IIRC the incubation period between exposure and first symptoms of bubonic plague is approximately six days, which would mean a determined walker could cover over 100 miles spreading his disease wherever he stopped to eat, converse, and sleep. Retarding that spread would be the fact that most travelers were not traveling any great distance. Serfs and peasants were tied to the land, seldom traveling further than the nearest market, but there were peddlers, pilgrims and couriers, as well as the upper classes and their servants, who were more mobile.
All things considered, two miles a day does not seem too unbelievable a pace if the disease was spread by human vectors. And yes, of course, railroads and steamships were the catalyst for the great nineteenth century human migrations and, naturally, their diseases.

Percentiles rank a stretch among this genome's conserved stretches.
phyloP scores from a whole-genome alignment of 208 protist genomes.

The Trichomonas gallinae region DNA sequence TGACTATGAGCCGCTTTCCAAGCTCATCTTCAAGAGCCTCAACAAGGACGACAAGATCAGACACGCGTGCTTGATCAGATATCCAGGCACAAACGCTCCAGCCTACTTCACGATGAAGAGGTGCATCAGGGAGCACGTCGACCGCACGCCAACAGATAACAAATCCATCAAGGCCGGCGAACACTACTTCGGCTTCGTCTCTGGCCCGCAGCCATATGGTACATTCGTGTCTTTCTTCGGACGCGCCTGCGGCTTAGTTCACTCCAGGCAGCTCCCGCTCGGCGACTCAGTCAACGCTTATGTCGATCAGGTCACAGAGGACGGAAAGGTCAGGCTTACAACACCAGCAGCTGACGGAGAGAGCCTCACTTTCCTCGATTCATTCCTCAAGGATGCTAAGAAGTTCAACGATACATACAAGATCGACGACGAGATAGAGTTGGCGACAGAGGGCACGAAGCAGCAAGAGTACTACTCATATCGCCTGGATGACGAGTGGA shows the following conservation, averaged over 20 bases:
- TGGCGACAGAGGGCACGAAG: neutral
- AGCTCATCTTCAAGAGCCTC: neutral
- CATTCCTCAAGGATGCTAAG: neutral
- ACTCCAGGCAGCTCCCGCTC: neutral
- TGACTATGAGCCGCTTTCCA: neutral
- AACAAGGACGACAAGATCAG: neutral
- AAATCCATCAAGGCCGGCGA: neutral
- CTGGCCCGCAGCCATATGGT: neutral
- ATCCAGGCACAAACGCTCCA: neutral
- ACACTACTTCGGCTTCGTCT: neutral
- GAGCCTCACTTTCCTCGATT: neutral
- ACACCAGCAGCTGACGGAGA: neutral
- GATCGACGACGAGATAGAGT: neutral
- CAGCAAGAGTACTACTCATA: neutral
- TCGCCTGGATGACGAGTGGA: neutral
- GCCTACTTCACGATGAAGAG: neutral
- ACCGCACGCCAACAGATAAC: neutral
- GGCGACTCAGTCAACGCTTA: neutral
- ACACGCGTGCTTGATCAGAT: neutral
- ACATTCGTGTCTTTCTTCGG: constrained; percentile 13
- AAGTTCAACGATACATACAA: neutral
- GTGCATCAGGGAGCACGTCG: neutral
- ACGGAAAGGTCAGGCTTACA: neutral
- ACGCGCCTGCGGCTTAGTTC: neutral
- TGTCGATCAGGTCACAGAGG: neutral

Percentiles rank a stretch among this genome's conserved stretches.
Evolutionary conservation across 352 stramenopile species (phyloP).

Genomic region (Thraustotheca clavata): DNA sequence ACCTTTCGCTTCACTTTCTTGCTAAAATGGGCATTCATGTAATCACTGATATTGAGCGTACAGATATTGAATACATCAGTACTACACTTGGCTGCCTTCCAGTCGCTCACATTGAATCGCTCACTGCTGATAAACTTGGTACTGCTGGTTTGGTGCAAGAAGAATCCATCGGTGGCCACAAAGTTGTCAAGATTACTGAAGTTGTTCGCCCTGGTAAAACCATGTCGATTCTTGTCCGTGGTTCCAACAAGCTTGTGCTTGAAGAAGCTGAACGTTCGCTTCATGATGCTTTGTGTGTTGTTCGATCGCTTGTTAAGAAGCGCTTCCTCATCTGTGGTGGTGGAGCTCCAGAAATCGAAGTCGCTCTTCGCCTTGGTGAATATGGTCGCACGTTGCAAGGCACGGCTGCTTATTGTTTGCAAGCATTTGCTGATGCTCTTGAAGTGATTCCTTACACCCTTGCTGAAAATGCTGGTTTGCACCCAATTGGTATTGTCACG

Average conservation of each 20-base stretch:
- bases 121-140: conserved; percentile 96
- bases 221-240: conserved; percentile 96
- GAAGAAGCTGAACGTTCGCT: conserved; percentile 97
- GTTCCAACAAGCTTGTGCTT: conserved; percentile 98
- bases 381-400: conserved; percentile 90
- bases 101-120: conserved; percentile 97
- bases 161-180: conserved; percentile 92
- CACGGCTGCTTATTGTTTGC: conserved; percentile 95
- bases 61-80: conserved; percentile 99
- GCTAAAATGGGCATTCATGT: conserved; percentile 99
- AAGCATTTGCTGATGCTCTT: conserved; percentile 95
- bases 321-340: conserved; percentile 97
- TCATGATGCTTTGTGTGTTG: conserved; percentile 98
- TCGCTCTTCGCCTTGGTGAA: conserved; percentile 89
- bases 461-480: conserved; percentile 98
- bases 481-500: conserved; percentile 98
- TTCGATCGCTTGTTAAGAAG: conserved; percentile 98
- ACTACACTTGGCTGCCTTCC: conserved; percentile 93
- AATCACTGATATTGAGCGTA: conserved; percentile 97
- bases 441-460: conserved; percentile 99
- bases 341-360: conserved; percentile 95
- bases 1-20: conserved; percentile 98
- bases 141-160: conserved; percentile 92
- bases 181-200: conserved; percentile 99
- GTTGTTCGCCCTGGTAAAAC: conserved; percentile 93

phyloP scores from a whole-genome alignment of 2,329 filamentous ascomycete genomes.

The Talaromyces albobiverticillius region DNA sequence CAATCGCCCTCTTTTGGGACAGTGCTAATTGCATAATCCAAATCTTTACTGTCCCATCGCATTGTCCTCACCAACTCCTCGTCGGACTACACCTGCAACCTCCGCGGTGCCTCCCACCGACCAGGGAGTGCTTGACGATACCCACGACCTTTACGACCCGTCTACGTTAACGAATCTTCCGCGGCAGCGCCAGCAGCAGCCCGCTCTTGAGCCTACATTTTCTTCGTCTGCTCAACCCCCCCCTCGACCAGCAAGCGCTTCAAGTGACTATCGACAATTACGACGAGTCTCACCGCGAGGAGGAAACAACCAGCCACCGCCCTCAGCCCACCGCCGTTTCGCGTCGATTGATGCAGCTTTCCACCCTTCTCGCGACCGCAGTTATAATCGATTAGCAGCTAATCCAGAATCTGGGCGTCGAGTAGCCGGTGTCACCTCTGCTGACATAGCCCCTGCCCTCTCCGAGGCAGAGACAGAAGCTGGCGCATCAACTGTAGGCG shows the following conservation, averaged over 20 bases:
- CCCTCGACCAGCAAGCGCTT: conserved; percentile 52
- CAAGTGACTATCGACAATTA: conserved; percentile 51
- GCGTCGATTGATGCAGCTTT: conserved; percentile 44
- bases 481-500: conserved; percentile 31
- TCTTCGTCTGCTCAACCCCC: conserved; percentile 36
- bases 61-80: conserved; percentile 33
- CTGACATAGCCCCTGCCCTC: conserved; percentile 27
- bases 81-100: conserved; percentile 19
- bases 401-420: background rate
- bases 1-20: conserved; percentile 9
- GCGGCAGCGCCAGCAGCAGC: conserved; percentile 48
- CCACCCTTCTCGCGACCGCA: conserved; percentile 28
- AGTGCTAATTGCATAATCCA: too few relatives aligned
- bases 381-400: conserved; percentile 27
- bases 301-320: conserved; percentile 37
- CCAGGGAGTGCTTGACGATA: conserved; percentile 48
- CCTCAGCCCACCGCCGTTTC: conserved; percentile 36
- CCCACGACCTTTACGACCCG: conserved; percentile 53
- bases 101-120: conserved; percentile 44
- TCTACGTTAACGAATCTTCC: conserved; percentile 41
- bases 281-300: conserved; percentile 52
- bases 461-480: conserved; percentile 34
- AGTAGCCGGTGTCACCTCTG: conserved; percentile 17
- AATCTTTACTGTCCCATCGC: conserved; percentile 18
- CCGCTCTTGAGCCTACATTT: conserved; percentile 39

Socialism doesn't work well in a society which publicly refers to their poorest citizens as trash, or differentiates between worthwhile citizens and said trash.
Then again, neither does a democracy or a republic.
It's a good thing Oreos aren't as addictive as a drug.
Imaging if you took a hit of Oreos, got high, then got the munchies, ate Oreos, got high, then got the munchies, ate Oreos.... etc.
"...a Telepathy-based start-up for addressing mental health issues..."
I see Lucy sitting at her booth with her "The Doctor Is [IN] Your Head" sign, and begin to hyperventilate.
2020, wow! That's only 7 years away, can they get ready that fast?
Don't worry. the Japanese can add a special night shift, working by the glow from the ocean.